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Amis & Son

Biography & autobiography


by
Neil Powell

Book Details

Format: EPUB

Page count: 424 pages

Protection: DRM

Language: English

Two of the most successful British novelists of the last fifty years, Kingsley and Martin Amis are both known for their savage wit and their indifference to causing controversy. In his critical biography, Neil Powell looks at the careers of these two very divisive, and hugely talented writers: how they were formed by their upbringings, developed as writers and in turn how they affected literature, and each other. He examines how success (which is the title of one of Martin Amis’s novels) affected their relationship, and themselves as writers (Kingsley: “Martin’s spending a year abroad for tax purposes. 29, he is. Little shit.”). Through this we see what it has meant to be a man, and a writer, (and, most importantly, a comic writer) in Britain over the last sixty years, following Kingsley from jazz-loving iconoclast to Thatcher-loving Tory and Martin from wild young man of letters to God knows what.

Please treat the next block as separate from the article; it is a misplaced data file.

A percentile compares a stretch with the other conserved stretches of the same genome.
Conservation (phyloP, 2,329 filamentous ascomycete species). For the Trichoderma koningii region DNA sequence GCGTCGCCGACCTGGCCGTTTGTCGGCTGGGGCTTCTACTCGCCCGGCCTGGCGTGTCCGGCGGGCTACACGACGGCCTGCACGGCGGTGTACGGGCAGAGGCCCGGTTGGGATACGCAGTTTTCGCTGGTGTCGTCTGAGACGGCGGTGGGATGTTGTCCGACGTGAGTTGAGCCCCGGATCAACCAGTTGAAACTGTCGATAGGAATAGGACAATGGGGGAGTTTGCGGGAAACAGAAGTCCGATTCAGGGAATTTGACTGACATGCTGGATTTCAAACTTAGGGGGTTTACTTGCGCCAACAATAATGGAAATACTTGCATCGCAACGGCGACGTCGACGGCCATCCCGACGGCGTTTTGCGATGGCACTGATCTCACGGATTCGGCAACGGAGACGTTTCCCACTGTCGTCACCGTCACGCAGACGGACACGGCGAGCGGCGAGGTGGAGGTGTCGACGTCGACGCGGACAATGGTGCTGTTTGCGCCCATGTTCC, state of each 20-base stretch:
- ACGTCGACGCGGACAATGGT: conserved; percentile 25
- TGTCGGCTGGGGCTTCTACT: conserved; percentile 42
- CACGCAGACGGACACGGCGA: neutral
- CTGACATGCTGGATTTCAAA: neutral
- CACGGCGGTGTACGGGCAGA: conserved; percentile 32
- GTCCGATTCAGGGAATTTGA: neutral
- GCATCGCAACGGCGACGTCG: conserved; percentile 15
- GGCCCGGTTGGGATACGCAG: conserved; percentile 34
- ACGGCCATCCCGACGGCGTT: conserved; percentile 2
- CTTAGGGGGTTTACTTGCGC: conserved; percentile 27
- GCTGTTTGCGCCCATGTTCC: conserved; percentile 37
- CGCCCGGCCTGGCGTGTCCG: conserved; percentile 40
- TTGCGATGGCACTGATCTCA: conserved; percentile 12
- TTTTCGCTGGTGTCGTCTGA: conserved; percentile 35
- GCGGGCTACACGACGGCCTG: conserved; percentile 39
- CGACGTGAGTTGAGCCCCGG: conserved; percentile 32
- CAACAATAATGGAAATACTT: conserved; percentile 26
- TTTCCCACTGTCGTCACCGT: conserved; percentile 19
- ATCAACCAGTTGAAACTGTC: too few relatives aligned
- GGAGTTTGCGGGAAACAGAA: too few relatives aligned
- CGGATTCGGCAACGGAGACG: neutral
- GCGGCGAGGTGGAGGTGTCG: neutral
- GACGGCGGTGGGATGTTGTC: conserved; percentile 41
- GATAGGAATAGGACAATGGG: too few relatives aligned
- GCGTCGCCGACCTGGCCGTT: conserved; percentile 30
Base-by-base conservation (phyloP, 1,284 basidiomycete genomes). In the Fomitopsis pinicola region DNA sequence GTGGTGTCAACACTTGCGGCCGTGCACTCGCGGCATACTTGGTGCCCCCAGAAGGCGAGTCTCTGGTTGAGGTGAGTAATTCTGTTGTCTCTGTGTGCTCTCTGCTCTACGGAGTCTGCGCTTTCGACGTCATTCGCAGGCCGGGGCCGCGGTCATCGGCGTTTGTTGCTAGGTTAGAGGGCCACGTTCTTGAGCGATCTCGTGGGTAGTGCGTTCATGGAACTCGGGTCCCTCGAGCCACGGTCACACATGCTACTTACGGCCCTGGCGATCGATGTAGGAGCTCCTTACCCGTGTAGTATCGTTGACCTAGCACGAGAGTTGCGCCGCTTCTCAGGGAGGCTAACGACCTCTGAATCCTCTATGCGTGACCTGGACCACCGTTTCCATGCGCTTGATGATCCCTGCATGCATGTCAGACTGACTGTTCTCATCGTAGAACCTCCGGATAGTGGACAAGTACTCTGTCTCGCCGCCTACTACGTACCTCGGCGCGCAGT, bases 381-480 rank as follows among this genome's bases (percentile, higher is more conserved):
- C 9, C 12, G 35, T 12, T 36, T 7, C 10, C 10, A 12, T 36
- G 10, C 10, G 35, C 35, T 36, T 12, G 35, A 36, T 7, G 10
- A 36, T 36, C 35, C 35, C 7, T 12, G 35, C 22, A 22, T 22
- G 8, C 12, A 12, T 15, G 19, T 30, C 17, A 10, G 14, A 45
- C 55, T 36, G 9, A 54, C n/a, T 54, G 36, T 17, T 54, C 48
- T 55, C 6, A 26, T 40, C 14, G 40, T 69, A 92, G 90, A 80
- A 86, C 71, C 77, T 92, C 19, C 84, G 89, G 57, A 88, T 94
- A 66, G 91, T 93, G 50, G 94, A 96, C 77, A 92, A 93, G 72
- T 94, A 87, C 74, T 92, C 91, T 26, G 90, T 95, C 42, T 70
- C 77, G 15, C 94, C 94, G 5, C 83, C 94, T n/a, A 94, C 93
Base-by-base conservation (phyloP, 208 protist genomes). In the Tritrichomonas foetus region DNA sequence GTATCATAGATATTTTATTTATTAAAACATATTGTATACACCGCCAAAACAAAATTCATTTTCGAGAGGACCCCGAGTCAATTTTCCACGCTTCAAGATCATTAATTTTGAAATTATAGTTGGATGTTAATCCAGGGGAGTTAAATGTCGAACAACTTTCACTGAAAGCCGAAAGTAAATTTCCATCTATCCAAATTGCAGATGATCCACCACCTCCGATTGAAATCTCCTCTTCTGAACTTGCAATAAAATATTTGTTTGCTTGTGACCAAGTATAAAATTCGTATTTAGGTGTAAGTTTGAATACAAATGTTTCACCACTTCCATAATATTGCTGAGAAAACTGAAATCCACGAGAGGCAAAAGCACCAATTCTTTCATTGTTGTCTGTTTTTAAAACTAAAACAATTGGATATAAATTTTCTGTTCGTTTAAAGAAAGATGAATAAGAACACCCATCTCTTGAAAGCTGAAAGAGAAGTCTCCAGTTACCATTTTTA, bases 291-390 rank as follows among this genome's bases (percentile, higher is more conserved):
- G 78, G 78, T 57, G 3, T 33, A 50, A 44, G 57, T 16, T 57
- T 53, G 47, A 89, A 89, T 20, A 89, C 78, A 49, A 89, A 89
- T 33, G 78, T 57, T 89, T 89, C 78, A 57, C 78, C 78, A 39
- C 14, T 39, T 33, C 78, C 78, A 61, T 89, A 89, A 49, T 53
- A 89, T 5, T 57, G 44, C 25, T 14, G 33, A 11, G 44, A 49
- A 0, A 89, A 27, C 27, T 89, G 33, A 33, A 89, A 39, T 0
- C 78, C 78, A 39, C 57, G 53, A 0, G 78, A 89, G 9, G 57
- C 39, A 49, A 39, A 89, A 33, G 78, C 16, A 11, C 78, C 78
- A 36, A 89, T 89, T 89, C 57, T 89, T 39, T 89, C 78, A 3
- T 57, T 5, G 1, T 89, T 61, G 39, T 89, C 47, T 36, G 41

Two of the most successful British novelists of the last fifty years, Kingsley and Martin Amis are both known for their savage wit and their indifference to causing controversy. In his critical biography, Neil Powell looks at the careers of these two very divisive, and hugely talented writers: how they were formed by their upbringings, developed as writers and in turn how they affected literature, and each other. He examines how success (which is the title of oneā€¦ (more)

Two of the most successful British novelists of the last fifty years, Kingsley and Martin Amis are both known for their savage wit and their indifference to causing controversy. In his critical biography, Neil Powell looks at the careers of these two very divisive, and hugely talented writers: how they were formed by their upbringings, developed as writers and in turn how they affected literature, and each other. He examines how success (which is the title of one of Martin Amis’s novels) affected their relationship, and themselves as writers (Kingsley: “Martin’s spending a year abroad for tax purposes. 29, he is. Little shit.”). Through this we see what it has meant to be a man, and a writer, (and, most importantly, a comic writer) in Britain over the last sixty years, following Kingsley from jazz-loving iconoclast to Thatcher-loving Tory and Martin from wild young man of letters to God knows what.

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